President George H.W. Bush holds one of Millie’s six puppies at the White House in 1989. AP Photo/Ron Edmonds

Dogs may reduce stress because they provide social support. You may feel supported by your pooch, in part, because of the oxytocin feedback loop between humans and dogs. Oxytocin, a hormone involved in promoting social bonds, is released in both dogs and humans when gazing into each other’s eyes.

President George H.W. Bush holds one of Millie’s six puppies at the White House in 1989. AP Photo/Ron EdmondsPeople report improved mood, increased happiness and greater energy levels around dogs. And, on the flip side, they enjoy reduced feelings of depression, loneliness and negativity when dogs are present.

Creating connection

Given dogs’ skill at providing these supports and boosting mood, it may not surprise you to learn they work their magic not only one on one, but also in group settings. In the presence of a dog, people in groups have better social interactions, engage in more conversations and are more likely to form long-term friendships with one another.

President Clinton and President Chirac of France showing Buddy some love in 1999. National Archives and Records Administration

The effects of dogs as social lubricants can go further: Dogs even foster development of social support networks among their humans, leading to a sense of community, and more social interactions between people in their vicinity. These engagements offer opportunities for even more social support in high-stress environments. And perhaps most importantly, people are more likely to offer help when a dog is present.

Having Champ and Major in the White House may help President Biden and his staff navigate the stresses and tensions of the current political landscape. Beyond “indogurations,” tweets and cute photo ops, Champ and Major will offer physical, psychological and social benefits in the Oval Office.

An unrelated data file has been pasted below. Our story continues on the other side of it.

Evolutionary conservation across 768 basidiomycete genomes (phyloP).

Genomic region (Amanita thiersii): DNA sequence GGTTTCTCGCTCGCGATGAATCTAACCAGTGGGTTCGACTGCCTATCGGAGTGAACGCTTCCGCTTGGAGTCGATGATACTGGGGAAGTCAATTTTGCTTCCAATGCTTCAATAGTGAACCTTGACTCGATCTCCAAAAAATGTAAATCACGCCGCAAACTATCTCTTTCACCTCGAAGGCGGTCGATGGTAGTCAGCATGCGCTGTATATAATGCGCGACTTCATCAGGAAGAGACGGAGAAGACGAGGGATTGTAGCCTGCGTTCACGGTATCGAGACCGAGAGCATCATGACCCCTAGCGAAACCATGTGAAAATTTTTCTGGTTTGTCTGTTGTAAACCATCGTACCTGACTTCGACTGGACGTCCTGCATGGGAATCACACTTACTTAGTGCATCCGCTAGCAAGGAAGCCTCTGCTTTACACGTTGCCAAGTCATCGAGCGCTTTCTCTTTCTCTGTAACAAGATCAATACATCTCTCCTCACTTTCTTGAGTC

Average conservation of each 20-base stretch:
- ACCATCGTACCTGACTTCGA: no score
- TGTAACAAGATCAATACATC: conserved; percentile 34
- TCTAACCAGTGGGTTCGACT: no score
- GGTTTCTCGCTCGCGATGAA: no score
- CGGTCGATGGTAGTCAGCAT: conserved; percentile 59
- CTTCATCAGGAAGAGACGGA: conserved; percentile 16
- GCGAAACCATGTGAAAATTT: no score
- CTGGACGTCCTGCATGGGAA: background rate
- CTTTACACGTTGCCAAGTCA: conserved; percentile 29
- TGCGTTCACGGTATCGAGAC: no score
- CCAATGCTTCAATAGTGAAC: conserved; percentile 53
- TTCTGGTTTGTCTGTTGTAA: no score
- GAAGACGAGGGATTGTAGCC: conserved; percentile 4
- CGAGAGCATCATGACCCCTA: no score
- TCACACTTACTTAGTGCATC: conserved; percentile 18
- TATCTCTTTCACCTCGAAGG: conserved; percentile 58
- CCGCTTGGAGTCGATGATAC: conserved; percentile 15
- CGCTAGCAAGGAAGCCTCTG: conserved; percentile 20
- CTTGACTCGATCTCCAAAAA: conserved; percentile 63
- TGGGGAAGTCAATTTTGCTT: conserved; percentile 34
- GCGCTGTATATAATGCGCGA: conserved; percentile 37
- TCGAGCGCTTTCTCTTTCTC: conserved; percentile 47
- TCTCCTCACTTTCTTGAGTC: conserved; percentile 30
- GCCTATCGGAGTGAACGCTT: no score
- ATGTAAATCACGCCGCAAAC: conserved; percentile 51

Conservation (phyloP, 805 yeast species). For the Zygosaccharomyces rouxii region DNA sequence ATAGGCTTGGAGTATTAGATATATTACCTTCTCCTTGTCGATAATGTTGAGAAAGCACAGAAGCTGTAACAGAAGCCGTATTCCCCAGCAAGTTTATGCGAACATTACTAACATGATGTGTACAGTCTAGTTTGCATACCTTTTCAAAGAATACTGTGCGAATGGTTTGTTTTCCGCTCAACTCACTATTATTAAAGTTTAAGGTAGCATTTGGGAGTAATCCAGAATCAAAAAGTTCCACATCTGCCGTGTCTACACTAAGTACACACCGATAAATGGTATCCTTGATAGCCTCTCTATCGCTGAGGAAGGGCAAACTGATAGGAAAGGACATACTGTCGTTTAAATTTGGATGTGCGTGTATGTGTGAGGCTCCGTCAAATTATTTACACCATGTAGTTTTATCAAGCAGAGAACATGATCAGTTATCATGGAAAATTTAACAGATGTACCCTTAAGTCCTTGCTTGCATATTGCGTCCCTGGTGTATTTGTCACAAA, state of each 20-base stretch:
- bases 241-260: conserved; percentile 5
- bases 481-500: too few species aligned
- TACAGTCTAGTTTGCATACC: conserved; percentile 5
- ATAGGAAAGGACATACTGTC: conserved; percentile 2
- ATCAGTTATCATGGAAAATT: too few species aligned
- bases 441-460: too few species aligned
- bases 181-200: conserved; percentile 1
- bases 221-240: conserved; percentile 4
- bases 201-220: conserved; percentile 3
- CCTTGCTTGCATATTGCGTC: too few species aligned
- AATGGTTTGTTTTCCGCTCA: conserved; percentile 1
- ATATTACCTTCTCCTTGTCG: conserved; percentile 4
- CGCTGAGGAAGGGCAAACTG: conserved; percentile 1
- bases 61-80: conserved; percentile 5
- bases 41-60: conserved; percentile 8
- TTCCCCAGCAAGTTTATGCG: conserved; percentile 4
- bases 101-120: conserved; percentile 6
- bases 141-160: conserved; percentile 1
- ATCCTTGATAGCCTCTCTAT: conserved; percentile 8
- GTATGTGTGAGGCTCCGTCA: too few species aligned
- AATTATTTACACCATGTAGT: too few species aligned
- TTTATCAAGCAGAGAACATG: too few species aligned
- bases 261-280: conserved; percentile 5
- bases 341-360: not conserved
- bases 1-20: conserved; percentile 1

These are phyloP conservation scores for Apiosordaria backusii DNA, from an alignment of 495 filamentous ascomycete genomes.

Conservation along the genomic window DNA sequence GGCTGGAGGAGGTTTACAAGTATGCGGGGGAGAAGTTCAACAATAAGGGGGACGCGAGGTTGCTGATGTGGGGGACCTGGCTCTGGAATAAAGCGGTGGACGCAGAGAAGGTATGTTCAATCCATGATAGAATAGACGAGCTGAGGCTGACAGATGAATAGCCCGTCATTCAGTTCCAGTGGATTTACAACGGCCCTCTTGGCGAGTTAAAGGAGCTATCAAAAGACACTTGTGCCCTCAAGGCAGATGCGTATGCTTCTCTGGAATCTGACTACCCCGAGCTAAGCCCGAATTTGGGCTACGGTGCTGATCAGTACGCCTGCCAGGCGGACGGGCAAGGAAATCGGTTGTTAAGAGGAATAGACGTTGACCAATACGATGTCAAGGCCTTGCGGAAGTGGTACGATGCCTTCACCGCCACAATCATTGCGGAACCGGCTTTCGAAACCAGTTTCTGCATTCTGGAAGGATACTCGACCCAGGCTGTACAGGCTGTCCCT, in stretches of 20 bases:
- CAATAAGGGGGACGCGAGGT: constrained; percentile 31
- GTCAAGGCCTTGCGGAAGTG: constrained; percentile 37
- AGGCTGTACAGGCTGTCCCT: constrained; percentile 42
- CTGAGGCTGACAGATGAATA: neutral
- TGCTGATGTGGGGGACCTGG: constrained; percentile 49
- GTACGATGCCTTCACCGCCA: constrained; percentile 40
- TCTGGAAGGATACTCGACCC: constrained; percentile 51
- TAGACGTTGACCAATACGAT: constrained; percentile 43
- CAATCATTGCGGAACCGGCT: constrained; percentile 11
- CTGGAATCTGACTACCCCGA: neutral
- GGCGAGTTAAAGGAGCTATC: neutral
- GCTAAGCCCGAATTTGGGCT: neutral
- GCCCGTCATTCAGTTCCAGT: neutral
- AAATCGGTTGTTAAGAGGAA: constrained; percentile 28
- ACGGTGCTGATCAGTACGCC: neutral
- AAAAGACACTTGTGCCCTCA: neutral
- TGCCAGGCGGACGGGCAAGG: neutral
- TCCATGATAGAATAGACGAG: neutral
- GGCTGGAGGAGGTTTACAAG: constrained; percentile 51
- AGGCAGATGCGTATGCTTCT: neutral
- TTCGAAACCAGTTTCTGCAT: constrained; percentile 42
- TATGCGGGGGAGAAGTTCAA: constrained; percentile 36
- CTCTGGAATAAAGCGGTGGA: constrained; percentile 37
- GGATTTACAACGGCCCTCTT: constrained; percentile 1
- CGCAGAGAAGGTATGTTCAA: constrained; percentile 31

In short, pets (yes, cats too!) improve the quality of life in almost every context – including presidential ones. Perhaps they can, even in a small way, play a role in uniting a divided country. After all, personal politics aside, isn’t it comforting to know there will be paws pattering around the White House again?

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As was said in the article: “In the presence of a dog, people in groups have better social interactions, engage in more conversations and are more likely to form long-term friendships with one another.

Dogs are miracle creatures and if you think of the benefits that dogs provide in crucial groupings and discussions that go on the White House then, frankly, they should be a non-negotiable addition to any White House incumbent!

Only a dog.

Would lie alongside President Bush’s casket.

This story has been all over the news recently and rightly so; it’s a very touching report.

I have taken my story from the BBC News and wanted to share some of it with you.

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George HW Bush’s service dog Sully pays touching last tribute

3 December 2018
Sully the dog sleeps next to the casket of the late US President George HW Bush

The labrador who worked as a service dog for President George HW Bush has been pictured resting beside his coffin, in a moving tribute.

Mr Bush, who served as the 41st US president between 1989 and 1993, died late on Friday at the age of 94.

Sully the dog is travelling with the casket on the flight from Texas to Washington and back this week.

Mr Bush’s body is due to lie in state this week ahead of a day of national mourning.